Cannonball Read V: People Who Don’t Know They’re Dead by Gary Leon Hill
When exploring clever ideas for books to read, it seemed an obvious choice to pick Gary Leon Hill's Sixth Sense-esquely titled People Who Don't Know They're Dead and give it a once over. I was particularly glad that I did. While I would not classify myself as a believer in afterlife, God, or ghosts, I don't NOT believe in them. Mr.Hill, however, comes from a family chock full of people that not only know ghosts exist, but make a living in telling said ghosts to move on to the next world. I expected to find a bullet point list of ways to get rid of wayward souls and elaborations on said bullet points. What I got instead was a bunch of family stories, a couple of transcripts from recorded possessions, and a look into a different perspective on the afterlife. Not what I was expecting, though I am definitely not complaining.
Hill explores the notion that when a person is ready for death, the ease into the next stage of higher being is a smooth one. Those who believe in a heaven end up in a heavenly environment. Those who believe in Hell can end up stuck in their mind's perception of Hell and can be rescued from an outside party. Those who believe in nothingness simply drift into a black sleep and never return. Then, there are those who die in a sudden instance, or under stress. Car crashes, suicides, sudden heart attacks, etc. While these souls are occasionally aware that something has changed, when not ready to die they run a high risk of just continuing on in a life where everyone is constantly ignoring them and it is exceedingly difficult to pick things up due to hands and arms that just go through things. These souls may then go and attach themselves, most of the time by mistake, to another living person and unbeknownst to both parties begin living with the living again. This proves problematic for the host, issues like depression, fatigue, and confusion are common issues. There also appears to be an issue with a suicidal soul latching onto a living person and continuing to be suicidal. Hill's family steps in at this point and has developed a system that includes scripted dialogues and pendulums to ask the soul to kindly step aside and leave the living alone, while stepping towards that light in the sky with all your friends and relatives who want to kick it.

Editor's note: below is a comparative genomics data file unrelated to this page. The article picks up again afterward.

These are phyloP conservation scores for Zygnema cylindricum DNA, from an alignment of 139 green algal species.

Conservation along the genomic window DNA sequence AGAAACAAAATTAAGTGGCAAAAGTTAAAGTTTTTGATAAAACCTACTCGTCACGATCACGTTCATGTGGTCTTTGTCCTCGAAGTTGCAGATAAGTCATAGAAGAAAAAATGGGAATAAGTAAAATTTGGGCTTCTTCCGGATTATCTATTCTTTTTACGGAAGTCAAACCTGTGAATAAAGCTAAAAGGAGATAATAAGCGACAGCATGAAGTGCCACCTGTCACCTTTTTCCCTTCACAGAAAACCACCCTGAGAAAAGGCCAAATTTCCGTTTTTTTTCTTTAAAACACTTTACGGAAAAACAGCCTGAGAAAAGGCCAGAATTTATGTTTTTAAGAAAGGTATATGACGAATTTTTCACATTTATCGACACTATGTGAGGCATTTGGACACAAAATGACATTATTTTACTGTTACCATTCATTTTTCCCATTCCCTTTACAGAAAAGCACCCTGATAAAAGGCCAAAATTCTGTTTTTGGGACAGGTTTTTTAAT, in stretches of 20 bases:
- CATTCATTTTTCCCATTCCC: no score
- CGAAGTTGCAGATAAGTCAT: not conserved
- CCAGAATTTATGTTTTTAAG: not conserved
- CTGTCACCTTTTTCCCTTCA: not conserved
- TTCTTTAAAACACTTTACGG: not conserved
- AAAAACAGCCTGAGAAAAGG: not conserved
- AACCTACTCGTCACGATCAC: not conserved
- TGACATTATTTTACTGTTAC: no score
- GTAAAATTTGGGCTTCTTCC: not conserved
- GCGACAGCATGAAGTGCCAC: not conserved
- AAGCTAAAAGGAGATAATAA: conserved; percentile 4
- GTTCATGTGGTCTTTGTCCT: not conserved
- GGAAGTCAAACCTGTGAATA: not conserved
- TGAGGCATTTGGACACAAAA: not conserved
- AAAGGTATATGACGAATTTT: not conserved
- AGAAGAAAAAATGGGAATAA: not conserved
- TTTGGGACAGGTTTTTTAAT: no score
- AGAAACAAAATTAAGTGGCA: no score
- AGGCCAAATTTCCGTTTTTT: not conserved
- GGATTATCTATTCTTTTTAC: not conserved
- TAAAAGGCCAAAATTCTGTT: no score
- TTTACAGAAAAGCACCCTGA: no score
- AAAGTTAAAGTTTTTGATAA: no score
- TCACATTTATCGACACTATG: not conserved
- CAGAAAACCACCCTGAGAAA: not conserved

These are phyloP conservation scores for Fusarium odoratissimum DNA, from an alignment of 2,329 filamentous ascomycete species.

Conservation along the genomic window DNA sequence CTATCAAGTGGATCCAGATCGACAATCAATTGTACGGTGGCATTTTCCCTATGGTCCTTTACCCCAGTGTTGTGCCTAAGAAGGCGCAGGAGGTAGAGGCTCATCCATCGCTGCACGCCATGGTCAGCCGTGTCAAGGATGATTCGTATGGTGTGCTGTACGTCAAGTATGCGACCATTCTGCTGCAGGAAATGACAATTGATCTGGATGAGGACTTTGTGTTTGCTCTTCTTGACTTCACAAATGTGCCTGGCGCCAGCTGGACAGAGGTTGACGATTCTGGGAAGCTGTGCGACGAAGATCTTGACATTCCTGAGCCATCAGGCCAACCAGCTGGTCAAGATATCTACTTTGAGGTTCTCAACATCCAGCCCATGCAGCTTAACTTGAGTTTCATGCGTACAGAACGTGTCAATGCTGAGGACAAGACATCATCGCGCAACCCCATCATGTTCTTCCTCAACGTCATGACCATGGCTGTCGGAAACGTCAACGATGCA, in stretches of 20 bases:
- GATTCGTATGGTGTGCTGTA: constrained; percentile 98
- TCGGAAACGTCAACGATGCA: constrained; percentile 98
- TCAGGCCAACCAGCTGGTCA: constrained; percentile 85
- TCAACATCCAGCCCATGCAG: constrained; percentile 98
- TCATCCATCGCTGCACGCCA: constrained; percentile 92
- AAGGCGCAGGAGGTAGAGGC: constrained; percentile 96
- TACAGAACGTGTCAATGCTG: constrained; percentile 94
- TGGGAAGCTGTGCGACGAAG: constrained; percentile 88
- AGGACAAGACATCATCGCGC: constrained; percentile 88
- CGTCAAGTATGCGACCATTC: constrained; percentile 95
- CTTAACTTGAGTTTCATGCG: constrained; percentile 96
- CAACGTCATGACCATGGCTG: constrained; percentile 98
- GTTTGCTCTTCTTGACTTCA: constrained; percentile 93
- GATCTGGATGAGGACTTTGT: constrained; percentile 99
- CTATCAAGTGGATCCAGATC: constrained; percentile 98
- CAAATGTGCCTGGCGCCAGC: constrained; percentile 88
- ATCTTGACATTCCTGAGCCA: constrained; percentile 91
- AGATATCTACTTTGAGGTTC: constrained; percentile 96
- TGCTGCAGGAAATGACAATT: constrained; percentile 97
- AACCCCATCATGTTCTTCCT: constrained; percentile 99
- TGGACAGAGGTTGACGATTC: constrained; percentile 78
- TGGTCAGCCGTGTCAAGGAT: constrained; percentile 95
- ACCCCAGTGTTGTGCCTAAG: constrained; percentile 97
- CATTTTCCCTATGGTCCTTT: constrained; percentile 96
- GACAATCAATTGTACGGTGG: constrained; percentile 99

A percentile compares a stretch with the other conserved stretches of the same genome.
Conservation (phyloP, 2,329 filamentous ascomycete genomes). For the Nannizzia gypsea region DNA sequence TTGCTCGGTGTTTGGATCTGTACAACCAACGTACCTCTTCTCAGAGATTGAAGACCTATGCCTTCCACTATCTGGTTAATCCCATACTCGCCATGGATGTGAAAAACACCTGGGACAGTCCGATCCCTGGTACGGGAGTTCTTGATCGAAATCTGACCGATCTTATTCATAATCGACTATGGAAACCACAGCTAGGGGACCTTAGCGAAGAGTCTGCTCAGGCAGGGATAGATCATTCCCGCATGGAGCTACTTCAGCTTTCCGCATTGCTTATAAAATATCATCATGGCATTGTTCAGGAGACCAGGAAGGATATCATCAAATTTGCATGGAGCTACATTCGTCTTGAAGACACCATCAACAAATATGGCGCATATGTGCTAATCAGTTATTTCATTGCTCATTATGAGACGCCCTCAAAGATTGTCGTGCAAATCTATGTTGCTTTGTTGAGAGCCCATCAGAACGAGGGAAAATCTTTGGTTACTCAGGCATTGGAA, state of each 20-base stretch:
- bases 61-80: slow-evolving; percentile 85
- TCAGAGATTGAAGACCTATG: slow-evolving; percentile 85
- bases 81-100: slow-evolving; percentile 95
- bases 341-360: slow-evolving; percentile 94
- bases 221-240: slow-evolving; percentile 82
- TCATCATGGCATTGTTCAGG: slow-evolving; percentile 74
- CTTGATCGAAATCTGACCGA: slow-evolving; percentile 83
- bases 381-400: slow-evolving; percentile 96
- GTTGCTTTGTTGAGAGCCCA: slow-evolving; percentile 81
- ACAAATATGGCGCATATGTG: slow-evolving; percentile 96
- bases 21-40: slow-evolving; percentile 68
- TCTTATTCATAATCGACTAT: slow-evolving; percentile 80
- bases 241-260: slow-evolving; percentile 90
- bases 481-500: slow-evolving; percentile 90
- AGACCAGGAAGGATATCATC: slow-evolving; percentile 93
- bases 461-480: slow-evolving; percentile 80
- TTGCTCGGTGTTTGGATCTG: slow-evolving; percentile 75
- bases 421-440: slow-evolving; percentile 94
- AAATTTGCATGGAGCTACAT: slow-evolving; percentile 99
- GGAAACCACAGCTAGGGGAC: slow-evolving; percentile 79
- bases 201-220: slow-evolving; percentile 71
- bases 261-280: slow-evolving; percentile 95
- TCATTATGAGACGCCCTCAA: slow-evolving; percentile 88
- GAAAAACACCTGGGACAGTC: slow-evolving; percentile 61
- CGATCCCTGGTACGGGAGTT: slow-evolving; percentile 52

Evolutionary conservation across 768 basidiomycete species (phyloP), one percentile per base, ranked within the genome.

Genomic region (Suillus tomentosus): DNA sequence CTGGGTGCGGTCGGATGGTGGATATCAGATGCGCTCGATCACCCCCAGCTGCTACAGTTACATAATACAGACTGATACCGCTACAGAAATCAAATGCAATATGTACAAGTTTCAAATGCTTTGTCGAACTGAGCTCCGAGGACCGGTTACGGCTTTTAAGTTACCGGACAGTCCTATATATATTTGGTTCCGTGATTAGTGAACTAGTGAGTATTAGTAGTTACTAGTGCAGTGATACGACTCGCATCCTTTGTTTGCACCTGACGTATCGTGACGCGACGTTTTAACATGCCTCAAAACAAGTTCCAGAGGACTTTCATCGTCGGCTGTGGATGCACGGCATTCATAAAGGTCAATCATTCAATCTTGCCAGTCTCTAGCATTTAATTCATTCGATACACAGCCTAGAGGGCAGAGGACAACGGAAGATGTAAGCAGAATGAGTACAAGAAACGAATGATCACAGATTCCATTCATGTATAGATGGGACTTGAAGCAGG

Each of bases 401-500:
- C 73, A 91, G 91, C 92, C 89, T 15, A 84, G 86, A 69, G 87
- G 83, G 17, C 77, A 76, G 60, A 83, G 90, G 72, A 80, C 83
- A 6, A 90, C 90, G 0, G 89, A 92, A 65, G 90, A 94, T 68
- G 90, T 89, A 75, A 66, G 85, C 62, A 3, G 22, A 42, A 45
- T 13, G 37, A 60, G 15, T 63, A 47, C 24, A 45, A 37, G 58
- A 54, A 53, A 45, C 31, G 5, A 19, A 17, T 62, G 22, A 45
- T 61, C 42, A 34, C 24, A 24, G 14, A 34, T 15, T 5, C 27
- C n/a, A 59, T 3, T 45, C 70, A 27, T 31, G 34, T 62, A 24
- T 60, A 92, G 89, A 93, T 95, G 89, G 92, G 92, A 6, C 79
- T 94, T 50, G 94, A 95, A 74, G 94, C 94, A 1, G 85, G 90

While I can say that I have never had an issue with hitchhiking souls, after reading this book I am sure of several things: 1. I am fairly certain I am just as confused about what happens after death as I was before I picked this book up, 2. I would really like to invest in a pendulum, and 3. I am undoubtedly convinced my husband has a hitchhiker, if not MULTIPLE hitchhikers, and I would probably like them removed.
3 out of 4 stars, I would not recommend to anyone who isn't willing to be open minded as it gets a little far out there at points.
(Header photo: Holmes County Cemetaries.)
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